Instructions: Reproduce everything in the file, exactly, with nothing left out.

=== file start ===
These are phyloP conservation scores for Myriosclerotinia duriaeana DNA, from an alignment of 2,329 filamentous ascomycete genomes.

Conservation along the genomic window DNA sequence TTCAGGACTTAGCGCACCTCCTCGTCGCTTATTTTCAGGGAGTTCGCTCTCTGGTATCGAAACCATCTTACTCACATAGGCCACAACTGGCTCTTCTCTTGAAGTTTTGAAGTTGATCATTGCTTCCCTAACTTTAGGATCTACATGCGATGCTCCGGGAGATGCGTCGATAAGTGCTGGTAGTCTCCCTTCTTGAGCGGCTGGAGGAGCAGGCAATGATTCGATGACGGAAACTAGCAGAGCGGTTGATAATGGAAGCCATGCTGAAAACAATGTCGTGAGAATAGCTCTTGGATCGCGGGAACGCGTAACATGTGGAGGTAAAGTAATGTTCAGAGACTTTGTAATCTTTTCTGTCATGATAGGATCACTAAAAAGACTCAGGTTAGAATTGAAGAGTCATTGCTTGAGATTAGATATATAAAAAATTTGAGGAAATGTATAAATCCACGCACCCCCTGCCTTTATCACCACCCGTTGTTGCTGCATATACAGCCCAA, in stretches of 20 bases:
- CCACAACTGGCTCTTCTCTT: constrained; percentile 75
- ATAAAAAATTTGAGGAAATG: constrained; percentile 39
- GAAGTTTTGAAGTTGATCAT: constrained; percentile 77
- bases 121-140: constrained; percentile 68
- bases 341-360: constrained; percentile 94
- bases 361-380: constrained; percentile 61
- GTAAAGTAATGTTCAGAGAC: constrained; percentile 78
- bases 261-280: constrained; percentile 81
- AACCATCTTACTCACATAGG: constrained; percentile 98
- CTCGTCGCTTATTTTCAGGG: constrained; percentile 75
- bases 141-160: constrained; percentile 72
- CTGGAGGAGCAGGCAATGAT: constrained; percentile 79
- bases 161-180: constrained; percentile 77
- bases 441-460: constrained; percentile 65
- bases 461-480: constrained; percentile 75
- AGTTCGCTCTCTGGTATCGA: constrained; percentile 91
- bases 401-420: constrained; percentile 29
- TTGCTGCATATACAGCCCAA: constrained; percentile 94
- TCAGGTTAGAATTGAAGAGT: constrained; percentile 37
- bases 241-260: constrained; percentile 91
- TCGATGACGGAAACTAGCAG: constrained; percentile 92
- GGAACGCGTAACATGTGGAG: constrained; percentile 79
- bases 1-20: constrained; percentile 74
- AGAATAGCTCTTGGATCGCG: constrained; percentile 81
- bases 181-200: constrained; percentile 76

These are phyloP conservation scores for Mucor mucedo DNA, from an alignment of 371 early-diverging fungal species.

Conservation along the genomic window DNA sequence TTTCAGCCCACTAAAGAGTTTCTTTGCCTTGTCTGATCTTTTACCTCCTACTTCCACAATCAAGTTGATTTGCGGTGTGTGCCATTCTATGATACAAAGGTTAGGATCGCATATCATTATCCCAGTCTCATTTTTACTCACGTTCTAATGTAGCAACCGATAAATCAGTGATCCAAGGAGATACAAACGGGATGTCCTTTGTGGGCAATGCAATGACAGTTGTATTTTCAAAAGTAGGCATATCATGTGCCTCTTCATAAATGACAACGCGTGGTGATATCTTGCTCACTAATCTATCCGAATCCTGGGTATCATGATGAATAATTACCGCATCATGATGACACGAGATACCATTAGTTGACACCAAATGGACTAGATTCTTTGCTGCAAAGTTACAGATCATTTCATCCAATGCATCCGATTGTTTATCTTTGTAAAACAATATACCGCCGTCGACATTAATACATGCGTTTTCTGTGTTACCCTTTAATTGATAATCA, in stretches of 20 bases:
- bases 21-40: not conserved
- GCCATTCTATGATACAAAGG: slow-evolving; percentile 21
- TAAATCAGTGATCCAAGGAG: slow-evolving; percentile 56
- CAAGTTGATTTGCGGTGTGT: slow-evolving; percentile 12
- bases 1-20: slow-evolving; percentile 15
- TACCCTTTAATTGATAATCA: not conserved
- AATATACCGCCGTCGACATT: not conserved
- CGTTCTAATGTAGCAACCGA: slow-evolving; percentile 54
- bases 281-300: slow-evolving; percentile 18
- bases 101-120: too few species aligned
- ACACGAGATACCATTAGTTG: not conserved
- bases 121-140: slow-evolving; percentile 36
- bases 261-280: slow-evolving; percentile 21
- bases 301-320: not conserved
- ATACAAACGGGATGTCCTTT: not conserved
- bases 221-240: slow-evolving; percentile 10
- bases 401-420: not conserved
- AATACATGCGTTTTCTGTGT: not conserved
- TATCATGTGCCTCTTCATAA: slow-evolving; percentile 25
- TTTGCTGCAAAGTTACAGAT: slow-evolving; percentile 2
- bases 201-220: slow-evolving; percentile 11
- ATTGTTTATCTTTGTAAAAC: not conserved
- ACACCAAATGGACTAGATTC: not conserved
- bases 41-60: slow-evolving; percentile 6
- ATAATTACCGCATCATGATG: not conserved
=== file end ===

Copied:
These are phyloP conservation scores for Myriosclerotinia duriaeana DNA, from an alignment of 2,329 filamentous ascomycete genomes.

Conservation along the genomic window DNA sequence TTCAGGACTTAGCGCACCTCCTCGTCGCTTATTTTCAGGGAGTTCGCTCTCTGGTATCGAAACCATCTTACTCACATAGGCCACAACTGGCTCTTCTCTTGAAGTTTTGAAGTTGATCATTGCTTCCCTAACTTTAGGATCTACATGCGATGCTCCGGGAGATGCGTCGATAAGTGCTGGTAGTCTCCCTTCTTGAGCGGCTGGAGGAGCAGGCAATGATTCGATGACGGAAACTAGCAGAGCGGTTGATAATGGAAGCCATGCTGAAAACAATGTCGTGAGAATAGCTCTTGGATCGCGGGAACGCGTAACATGTGGAGGTAAAGTAATGTTCAGAGACTTTGTAATCTTTTCTGTCATGATAGGATCACTAAAAAGACTCAGGTTAGAATTGAAGAGTCATTGCTTGAGATTAGATATATAAAAAATTTGAGGAAATGTATAAATCCACGCACCCCCTGCCTTTATCACCACCCGTTGTTGCTGCATATACAGCCCAA, in stretches of 20 bases:
- CCACAACTGGCTCTTCTCTT: constrained; percentile 75
- ATAAAAAATTTGAGGAAATG: constrained; percentile 39
- GAAGTTTTGAAGTTGATCAT: constrained; percentile 77
- bases 121-140: constrained; percentile 68
- bases 341-360: constrained; percentile 94
- bases 361-380: constrained; percentile 61
- GTAAAGTAATGTTCAGAGAC: constrained; percentile 78
- bases 261-280: constrained; percentile 81
- AACCATCTTACTCACATAGG: constrained; percentile 98
- CTCGTCGCTTATTTTCAGGG: constrained; percentile 75
- bases 141-160: constrained; percentile 72
- CTGGAGGAGCAGGCAATGAT: constrained; percentile 79
- bases 161-180: constrained; percentile 77
- bases 441-460: constrained; percentile 65
- bases 461-480: constrained; percentile 75
- AGTTCGCTCTCTGGTATCGA: constrained; percentile 91
- bases 401-420: constrained; percentile 29
- TTGCTGCATATACAGCCCAA: constrained; percentile 94
- TCAGGTTAGAATTGAAGAGT: constrained; percentile 37
- bases 241-260: constrained; percentile 91
- TCGATGACGGAAACTAGCAG: constrained; percentile 92
- GGAACGCGTAACATGTGGAG: constrained; percentile 79
- bases 1-20: constrained; percentile 74
- AGAATAGCTCTTGGATCGCG: constrained; percentile 81
- bases 181-200: constrained; percentile 76

These are phyloP conservation scores for Mucor mucedo DNA, from an alignment of 371 early-diverging fungal species.

Conservation along the genomic window DNA sequence TTTCAGCCCACTAAAGAGTTTCTTTGCCTTGTCTGATCTTTTACCTCCTACTTCCACAATCAAGTTGATTTGCGGTGTGTGCCATTCTATGATACAAAGGTTAGGATCGCATATCATTATCCCAGTCTCATTTTTACTCACGTTCTAATGTAGCAACCGATAAATCAGTGATCCAAGGAGATACAAACGGGATGTCCTTTGTGGGCAATGCAATGACAGTTGTATTTTCAAAAGTAGGCATATCATGTGCCTCTTCATAAATGACAACGCGTGGTGATATCTTGCTCACTAATCTATCCGAATCCTGGGTATCATGATGAATAATTACCGCATCATGATGACACGAGATACCATTAGTTGACACCAAATGGACTAGATTCTTTGCTGCAAAGTTACAGATCATTTCATCCAATGCATCCGATTGTTTATCTTTGTAAAACAATATACCGCCGTCGACATTAATACATGCGTTTTCTGTGTTACCCTTTAATTGATAATCA, in stretches of 20 bases:
- bases 21-40: not conserved
- GCCATTCTATGATACAAAGG: slow-evolving; percentile 21
- TAAATCAGTGATCCAAGGAG: slow-evolving; percentile 56
- CAAGTTGATTTGCGGTGTGT: slow-evolving; percentile 12
- bases 1-20: slow-evolving; percentile 15
- TACCCTTTAATTGATAATCA: not conserved
- AATATACCGCCGTCGACATT: not conserved
- CGTTCTAATGTAGCAACCGA: slow-evolving; percentile 54
- bases 281-300: slow-evolving; percentile 18
- bases 101-120: too few species aligned
- ACACGAGATACCATTAGTTG: not conserved
- bases 121-140: slow-evolving; percentile 36
- bases 261-280: slow-evolving; percentile 21
- bases 301-320: not conserved
- ATACAAACGGGATGTCCTTT: not conserved
- bases 221-240: slow-evolving; percentile 10
- bases 401-420: not conserved
- AATACATGCGTTTTCTGTGT: not conserved
- TATCATGTGCCTCTTCATAA: slow-evolving; percentile 25
- TTTGCTGCAAAGTTACAGAT: slow-evolving; percentile 2
- bases 201-220: slow-evolving; percentile 11
- ATTGTTTATCTTTGTAAAAC: not conserved
- ACACCAAATGGACTAGATTC: not conserved
- bases 41-60: slow-evolving; percentile 6
- ATAATTACCGCATCATGATG: not conserved